- powerful tool for Y-DNA comparisons
- also the basis of autosomal DNA comparisons
- Short Tandem Repeat (STR): a string of letters consisting of
the same short substring repeated several times
- for example, CCTGCCTGCCTGCCTGCCTGCCTGCCTG is CCTG repeated
seven times; it may be repeated less or more often in other
- used in early Y-DNA comparisons
- The Y chromosome is passed virtually unchanged from father to
- Early Y-DNA analysis looked at the numbers of repeats for each
of 12 STR markers on the Y chromosome.
- Now Surname Projects
look at 111 STRs.
- The state-of-the-art Big Y-700 product reports values for 700+
STRs and for hundreds of thousands of SNPs
- Genetic distance
between two men is, roughly speaking, the number of differences
between their STR signatures, e.g. 0/12 or 9/111.
- The smaller the
genetic distance between two men, the closer
their expected relationship.
- The correlation between genetic distance and degree of
relationship is not perfect:
- When an STR mutation occurs, the subject of the mutation is
genetic distance 1/37 (say) from his father;
- until the next STR mutation occurs, probably several
generations later, all descendants of the subject of the
mutation are genetic distance 0/37 from their most recent
- Some SNP mutations on the Y chromosome are
once-in-the-history-of-mankind events and can be used to build a
Y-DNA Haplotree of 50,000+ branches, which
has evolved from the original Simplified
Tree of Y-Chromosome Haplogroups of 24 branches
- The top level haplogroups A-R are about 20,000 years old.
- Surname-specific SNPs are now being
Autosomal DNA Mutations
- The DNA companies observe only 0.02% or so of the locations on
- These are the locations known to have SNP mutations.
Recombination is the second
type of random variation in the inheritance process (of autosomal
DNA and maternal X-DNA only) and is how, e.g., the father's paternal
and maternal autosomes cross over
to produce the child's paternal autosomes.
- Every sperm and egg is potentially unique.
- Recombination of the paternal and maternal
chromosomes is sometimes compared to shuffling two decks of
- Recombination rates vary markedly along the autosomes and the
- The local recombination rate is referred to as genetic length and is
measured in units called centiMorgans, which estimate the
average number of generations to the common ancestor of two
individuals sharing an identical long run of letters.
- One recombination per generation is expected in each 100 centiMorgans (cM, not cm).
- The greater the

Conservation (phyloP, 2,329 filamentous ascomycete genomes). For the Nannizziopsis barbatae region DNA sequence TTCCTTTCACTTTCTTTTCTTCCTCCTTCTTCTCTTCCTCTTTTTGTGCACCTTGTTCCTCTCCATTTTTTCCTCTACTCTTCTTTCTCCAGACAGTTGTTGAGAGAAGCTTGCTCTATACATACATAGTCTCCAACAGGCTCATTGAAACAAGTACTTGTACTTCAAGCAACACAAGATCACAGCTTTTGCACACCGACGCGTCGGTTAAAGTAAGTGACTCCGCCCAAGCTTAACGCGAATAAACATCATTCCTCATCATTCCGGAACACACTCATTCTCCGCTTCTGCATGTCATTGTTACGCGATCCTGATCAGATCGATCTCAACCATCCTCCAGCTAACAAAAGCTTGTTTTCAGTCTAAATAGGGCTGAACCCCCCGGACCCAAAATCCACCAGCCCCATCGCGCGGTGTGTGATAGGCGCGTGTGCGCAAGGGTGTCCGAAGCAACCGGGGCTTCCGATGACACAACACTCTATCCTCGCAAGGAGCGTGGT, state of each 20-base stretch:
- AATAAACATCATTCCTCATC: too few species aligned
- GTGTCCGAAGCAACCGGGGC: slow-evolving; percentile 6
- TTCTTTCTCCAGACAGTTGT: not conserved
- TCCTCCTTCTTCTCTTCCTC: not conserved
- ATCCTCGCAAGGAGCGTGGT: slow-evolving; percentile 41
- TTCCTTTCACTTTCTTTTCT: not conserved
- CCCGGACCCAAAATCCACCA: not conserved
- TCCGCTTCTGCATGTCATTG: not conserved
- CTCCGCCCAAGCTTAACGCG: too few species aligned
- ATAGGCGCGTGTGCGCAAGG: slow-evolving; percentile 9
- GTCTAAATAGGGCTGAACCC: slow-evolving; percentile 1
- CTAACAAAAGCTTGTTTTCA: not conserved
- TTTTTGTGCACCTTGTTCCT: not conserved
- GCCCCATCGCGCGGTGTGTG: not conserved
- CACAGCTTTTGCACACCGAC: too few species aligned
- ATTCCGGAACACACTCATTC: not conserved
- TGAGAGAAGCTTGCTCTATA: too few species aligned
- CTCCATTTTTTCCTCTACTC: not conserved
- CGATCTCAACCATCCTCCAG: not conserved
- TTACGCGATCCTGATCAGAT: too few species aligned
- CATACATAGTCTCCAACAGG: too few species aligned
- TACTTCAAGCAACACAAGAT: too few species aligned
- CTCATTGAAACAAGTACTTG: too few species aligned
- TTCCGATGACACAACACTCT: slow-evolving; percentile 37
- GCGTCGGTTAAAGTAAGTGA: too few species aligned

genetic length of the
DNA shared by two
individuals, the closer the expected relationship.
- Y-DNA: greater genetic distance between men, more
- atDNA: greater genetic length shared by people,
- The correlation between shared centiMorgans and degree of
relationship is not perfect.
- Shared cM varies from around 3600cM for identical twin and
parent/child relationships to around 8cM for very distant
cousins to 0cM for unrelated individuals.
- See Shared cM Project chart and tool
(try, e.g., 209.5cM) and TheDNAgeek chart
- DNA comparison will
- match you with the most closely related individuals already
in the DNA database; and
- estimate a range of possible relationships to those on your
match lists; but
- leave you to establish your precise relationship using
supplementary evidence from traditional sources.
- DNA has let the genie out of the bottle as regards secret
adoptions and fosterings.
- DNA comparison is being used to identify birth parents and
their children who were given up for adoption.
- Those involved in adoptions have sometimes conflicting
rights to information and rights to privacy.
- If you want family secrets to remain family secrets, then
you need to keep your immediate family members out of DNA
comparison databases - including the future children and
grandchildren of any unborn children that you desert
- Treat family secrets and those directly involved as
sensitively and sympathetically as possible.
- Professional help is available.
- Insurance companies would like (or competition may force
them) to use:
- knowledge of your good genes to make your health insurance
cheaper and your pension more expensive; and
- knowledge of your bad genes to make your health insurance
more expensive and your pension cheaper.
- Law enforcement authorities would like to use the same
techniques as are used to solve adoption cases in order to
identify DNA from serious crime scenes and from unidentified
- Collaborating with law enforcement in some jurisdictions may
result in a distant relative being subjected to the death
- Anonymising your DNA will impede your genealogical